The door clanged open, and X entered the room wearing his usual all-black ensemble — black suit, black shirt, black tie, black shoes. He'd never altered his clothes, not in all the years Knox had known him. Back when Knox still gave a fuck, he wondered if X's good eye had been damaged when he'd lost his other one.
X stretched his arms wide as a seedy smile stretched across his face. "Gentlemen." He was the king of this dusty dank hellhole, and he beckoned his subjects to worship him.
Fuck that. Knox had spent enough time sucking up to this asshole.
"Sir," Tony said.
"You're due out on the floor," X said. Tony nodded and exited the locker room.
X waited until the door had slammed closed before approaching Knox. "What did you think of your match?"
Knox was surprised by the question. Since when did X care about his opinion?
"I won," he said in a neutral tone. Just like when fighting, it paid to not give anything away. He would use it to manipulate you, back you into a shitty corner, and never let you out.
"I know it's early to talk about your next fight, but we need to," X said, getting down to business. The niceties were over. "What if you could earn five times your normal cut in just one fight?"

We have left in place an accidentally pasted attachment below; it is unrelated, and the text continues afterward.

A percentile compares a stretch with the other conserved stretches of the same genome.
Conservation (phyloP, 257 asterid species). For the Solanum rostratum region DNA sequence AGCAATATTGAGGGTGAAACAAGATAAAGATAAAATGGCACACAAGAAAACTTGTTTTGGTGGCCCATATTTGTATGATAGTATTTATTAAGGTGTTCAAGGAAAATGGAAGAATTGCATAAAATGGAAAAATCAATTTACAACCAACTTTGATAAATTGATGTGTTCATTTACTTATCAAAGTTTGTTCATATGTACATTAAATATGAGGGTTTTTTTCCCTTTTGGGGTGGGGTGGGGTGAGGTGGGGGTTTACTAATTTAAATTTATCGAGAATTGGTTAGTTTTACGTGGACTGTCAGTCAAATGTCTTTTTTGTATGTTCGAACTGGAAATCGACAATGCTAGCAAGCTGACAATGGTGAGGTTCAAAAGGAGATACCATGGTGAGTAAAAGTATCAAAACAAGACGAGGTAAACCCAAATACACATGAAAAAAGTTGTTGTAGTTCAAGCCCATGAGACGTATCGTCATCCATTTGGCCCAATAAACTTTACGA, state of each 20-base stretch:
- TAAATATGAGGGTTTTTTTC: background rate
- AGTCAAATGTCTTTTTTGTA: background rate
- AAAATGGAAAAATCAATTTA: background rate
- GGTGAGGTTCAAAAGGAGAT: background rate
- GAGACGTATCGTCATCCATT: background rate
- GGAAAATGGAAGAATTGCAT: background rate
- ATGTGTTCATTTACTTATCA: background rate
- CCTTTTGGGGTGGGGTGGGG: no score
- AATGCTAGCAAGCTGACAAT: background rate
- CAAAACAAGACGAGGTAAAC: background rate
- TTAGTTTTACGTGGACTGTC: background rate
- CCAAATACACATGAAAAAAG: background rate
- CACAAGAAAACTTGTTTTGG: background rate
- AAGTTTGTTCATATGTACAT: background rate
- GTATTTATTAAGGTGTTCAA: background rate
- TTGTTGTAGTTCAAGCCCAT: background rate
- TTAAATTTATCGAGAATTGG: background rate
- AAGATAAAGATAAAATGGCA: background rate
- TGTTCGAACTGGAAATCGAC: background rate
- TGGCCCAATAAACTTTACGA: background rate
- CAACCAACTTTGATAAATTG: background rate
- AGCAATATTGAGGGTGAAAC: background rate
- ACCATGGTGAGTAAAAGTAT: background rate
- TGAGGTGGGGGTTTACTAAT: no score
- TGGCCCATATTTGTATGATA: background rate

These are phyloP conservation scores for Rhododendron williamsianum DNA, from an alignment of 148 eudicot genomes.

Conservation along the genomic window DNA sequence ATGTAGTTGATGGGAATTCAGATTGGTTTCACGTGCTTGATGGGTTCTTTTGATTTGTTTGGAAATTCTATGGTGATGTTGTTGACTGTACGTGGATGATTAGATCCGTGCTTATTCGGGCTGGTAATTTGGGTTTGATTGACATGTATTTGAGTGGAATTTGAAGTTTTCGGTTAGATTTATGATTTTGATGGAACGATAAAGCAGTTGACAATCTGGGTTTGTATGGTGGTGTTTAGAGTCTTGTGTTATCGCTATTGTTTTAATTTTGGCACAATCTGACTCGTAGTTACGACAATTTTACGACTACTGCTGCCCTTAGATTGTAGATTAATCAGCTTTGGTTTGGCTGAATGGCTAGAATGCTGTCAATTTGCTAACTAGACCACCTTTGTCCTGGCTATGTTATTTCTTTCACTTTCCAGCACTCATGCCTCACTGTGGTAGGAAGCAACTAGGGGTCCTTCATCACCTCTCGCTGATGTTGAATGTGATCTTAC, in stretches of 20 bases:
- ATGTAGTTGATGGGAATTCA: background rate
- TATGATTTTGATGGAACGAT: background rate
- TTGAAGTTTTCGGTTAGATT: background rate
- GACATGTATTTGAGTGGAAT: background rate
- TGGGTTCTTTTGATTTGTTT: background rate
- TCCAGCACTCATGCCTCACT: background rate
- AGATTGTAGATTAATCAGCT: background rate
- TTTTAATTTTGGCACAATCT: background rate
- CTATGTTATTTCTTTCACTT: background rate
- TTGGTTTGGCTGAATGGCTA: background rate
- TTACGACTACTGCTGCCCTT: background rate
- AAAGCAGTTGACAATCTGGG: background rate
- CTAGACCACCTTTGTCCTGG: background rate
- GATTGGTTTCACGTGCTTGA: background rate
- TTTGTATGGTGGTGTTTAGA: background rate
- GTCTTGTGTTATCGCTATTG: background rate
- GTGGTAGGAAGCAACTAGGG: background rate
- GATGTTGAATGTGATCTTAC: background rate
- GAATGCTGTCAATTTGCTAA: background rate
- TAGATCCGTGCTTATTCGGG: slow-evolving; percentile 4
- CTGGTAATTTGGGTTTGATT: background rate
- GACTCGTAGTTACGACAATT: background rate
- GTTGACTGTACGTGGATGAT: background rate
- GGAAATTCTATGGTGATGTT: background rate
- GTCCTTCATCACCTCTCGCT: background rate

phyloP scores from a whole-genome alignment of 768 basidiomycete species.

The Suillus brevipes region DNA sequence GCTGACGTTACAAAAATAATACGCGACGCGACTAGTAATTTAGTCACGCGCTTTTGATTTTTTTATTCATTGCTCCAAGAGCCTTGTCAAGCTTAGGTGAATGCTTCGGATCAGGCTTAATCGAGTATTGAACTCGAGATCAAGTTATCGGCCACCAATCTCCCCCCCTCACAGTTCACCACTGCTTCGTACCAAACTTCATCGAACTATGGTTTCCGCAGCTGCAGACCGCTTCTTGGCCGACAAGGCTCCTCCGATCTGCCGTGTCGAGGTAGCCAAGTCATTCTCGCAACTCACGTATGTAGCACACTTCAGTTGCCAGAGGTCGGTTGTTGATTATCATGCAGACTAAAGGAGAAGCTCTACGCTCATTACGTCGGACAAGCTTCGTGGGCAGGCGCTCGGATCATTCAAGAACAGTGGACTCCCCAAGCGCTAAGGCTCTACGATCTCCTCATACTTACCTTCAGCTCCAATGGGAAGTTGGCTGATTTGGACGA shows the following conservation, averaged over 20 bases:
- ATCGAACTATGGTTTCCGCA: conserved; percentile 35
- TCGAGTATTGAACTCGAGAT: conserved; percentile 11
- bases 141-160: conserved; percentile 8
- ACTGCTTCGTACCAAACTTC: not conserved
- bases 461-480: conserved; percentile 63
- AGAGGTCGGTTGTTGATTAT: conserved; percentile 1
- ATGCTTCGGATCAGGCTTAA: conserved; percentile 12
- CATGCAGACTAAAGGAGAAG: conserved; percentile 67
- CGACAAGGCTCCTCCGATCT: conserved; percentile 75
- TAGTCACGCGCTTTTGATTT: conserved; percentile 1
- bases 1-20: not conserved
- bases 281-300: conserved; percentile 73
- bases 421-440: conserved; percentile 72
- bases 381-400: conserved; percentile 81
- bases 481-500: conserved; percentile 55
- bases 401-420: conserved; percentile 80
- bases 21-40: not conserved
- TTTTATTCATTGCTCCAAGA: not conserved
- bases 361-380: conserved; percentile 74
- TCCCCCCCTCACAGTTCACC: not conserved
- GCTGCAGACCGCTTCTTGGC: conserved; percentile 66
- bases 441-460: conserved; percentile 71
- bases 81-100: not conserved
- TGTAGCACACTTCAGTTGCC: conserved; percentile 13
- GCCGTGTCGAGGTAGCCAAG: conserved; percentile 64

Knox almost snorted. If he got that, he would be getting his fair share, what he was actually worth in the ring.
Pros easily made that money. A small kernel of hope surfaced, but Knox crushed it immediately. He wasn't actually stupid enough to think that X would ever go legit, because that would mean he'd have to walk the line.
"What's the catch?"
"The catch is inconsequential."
At least he didn't bother denying there was one.
Knox stayed silent, waiting for X to elaborate. This whole situation was strange. Knox was stuck — he knew it and X knew it. He was a high school dropout with no skills beyond those he gained using his fists. Fighting was the only thing he knew. So he'd fight, and he'd win. What was so different about this fight that X felt they needed to chat?
"How long has it been since you've lost a fight?"
Knox shrugged. "A while." Years.
"You're a sure bet." He paused. "There's a new guy coming in next week. I hear he's pretty good. 'Bout as good as you, I'd say."
Knox clenched his fists. Goddammit, X liked to hear himself talk. Get to the fucking point.
"It's not a stretch to think you might lose."
It took Knox a second longer than it should have to put it all together.
"Fuck that. You want me to lose? Hell, no. I won't take a dive." He started to stand, but X put both hands on his shoulders and shoved him back down on the bench.
"You can't think about it that way. This is a business arrangement."
"Again, fuck that."